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The biggest cliché in press releases is to call something “unique”, but sometimes it’s hard to avoid.

When people try to pin down what makes Evigheten (“The Eternity”) so special, people mention Enya, Dungen, Sissel Kyrkjebø and breakbeats in the same sentence. Njål Paulsberg, songwriter and producer, explains the bands sounds as James Brown-influenced drums, Kraftwerk-ish synth lines and the clavinet from Serge Gainsbourg recordings, topped with angelic vocals. Bass player Arne Toivo Fjose Sandberg and drummer Cato Furdal Lyngholm is a tight, swinging rhythm section. The stellar vocal trio on top consists of Mathilde Saunes-Skarsgaard, Iselin Børve Toft and Tonje Indrehus. They met in Multa Paucis, a choir which combines Scandinavian traditional and contemporary classical music.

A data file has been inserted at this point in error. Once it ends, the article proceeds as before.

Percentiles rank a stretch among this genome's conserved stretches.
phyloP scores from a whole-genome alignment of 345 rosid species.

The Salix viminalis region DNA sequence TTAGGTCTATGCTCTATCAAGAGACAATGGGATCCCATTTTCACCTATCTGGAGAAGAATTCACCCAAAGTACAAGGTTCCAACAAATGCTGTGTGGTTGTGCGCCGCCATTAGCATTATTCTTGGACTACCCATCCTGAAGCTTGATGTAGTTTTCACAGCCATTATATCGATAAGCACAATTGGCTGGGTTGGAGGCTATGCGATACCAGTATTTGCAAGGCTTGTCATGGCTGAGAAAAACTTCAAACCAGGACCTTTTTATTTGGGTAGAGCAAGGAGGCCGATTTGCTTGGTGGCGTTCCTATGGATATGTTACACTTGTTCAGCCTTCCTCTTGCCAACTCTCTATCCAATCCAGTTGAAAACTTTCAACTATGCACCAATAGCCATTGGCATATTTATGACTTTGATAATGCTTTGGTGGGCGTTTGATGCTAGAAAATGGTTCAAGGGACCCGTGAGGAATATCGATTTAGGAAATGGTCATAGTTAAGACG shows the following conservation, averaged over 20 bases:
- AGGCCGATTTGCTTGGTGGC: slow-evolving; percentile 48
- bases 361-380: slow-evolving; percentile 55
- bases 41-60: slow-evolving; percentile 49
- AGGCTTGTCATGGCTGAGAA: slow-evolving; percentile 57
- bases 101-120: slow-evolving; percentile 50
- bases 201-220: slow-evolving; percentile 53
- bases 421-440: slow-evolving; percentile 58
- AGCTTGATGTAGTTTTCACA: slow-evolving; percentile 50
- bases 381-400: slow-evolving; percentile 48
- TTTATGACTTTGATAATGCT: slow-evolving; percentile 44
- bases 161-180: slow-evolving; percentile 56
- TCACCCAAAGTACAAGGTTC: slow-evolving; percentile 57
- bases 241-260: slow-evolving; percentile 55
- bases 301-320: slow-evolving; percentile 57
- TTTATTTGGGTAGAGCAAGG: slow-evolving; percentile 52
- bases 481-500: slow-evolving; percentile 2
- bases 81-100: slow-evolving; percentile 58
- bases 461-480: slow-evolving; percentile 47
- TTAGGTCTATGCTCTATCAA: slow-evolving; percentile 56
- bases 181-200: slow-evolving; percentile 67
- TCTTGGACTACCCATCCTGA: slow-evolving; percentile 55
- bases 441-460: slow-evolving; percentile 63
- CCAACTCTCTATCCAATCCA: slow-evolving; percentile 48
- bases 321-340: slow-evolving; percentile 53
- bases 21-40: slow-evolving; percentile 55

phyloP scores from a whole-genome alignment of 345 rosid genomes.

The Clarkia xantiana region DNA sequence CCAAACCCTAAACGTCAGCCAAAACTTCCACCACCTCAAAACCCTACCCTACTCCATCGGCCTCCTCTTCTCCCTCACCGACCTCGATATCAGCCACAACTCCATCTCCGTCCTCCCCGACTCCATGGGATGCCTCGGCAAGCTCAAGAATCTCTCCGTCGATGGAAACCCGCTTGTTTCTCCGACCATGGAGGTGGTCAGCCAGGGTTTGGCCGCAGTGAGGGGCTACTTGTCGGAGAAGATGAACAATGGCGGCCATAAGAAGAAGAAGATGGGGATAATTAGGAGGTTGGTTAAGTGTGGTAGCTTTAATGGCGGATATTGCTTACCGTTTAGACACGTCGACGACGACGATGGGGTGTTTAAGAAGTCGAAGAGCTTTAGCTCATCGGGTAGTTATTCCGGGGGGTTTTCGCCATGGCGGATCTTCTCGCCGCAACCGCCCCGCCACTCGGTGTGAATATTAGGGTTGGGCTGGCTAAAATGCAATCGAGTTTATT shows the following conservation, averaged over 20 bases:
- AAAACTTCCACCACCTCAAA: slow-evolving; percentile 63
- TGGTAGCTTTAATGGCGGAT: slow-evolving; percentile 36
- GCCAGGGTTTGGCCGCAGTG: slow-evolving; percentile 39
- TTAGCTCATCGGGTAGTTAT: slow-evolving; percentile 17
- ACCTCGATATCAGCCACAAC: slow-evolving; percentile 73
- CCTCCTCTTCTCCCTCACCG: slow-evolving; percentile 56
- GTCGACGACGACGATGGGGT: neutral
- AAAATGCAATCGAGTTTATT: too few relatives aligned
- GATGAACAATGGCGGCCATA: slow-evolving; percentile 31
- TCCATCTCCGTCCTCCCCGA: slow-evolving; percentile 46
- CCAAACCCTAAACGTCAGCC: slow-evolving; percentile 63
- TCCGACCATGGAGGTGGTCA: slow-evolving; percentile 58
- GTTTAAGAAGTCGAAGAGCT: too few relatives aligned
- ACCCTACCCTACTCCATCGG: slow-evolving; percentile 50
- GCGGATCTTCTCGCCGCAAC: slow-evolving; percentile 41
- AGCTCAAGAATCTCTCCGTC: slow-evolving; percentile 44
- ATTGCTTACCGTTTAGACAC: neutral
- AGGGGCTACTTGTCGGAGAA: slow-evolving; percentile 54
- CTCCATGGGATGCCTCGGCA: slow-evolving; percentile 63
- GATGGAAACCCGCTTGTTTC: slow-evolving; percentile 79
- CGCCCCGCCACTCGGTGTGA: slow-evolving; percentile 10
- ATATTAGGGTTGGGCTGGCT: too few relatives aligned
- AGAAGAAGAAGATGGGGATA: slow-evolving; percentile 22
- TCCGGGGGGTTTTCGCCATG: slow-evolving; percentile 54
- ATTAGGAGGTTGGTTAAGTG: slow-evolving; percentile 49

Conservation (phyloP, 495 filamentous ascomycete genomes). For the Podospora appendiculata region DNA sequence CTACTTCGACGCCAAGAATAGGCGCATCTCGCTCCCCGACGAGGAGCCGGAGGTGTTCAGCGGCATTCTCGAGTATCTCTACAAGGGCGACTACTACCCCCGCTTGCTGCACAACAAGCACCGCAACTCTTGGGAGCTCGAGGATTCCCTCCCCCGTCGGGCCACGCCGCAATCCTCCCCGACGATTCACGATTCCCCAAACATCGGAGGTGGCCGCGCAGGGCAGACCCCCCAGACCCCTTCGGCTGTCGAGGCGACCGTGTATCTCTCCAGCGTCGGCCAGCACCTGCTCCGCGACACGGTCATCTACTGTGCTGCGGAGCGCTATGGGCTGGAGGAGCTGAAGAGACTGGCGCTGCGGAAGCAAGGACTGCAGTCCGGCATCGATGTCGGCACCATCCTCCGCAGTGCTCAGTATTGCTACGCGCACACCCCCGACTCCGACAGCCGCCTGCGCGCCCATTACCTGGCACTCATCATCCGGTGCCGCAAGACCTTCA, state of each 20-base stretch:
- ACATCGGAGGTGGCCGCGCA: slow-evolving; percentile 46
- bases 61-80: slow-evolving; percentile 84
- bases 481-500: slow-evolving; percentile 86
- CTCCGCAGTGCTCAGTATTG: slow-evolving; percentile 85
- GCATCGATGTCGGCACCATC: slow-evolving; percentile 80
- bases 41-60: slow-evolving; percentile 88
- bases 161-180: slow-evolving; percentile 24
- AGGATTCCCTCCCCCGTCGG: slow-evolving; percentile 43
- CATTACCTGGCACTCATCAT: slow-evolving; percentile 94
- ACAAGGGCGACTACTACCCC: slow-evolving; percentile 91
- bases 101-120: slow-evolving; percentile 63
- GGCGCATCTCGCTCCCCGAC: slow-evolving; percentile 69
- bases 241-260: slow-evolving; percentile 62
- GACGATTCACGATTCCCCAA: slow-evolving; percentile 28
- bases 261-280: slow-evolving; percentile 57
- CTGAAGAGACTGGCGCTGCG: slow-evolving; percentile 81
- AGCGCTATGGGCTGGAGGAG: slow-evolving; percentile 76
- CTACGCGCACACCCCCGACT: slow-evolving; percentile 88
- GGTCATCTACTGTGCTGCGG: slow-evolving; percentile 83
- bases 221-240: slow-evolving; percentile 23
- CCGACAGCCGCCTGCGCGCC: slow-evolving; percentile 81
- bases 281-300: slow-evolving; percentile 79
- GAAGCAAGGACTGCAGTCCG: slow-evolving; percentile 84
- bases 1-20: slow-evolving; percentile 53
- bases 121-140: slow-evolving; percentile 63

“Life is the most extreme part of what we have chosen to call existence”

The distinct, but open sonic spaces of Evighetens music provides them with ample room to show of their breathtaking vocal ranges. All of this could have seemed a bit too pretentious, were it not for the lyrics - stark, mystical exchanges about life in a world we don’t quite understand.

“Life is the most extreme part of what we have chosen to call existence”, the three singers declare in one of their songs. Evigheten can be compared with several other examples of a new form of artful sincerity in Norwegian music. They could also be a piece of contrafactual music history - as if someone suddenly discovered a weird, hip christian pop scene from a couple of decades ago. But most of all, they do what all great bands do: Sound like nothing but themselves while at the same time reminding you of something.

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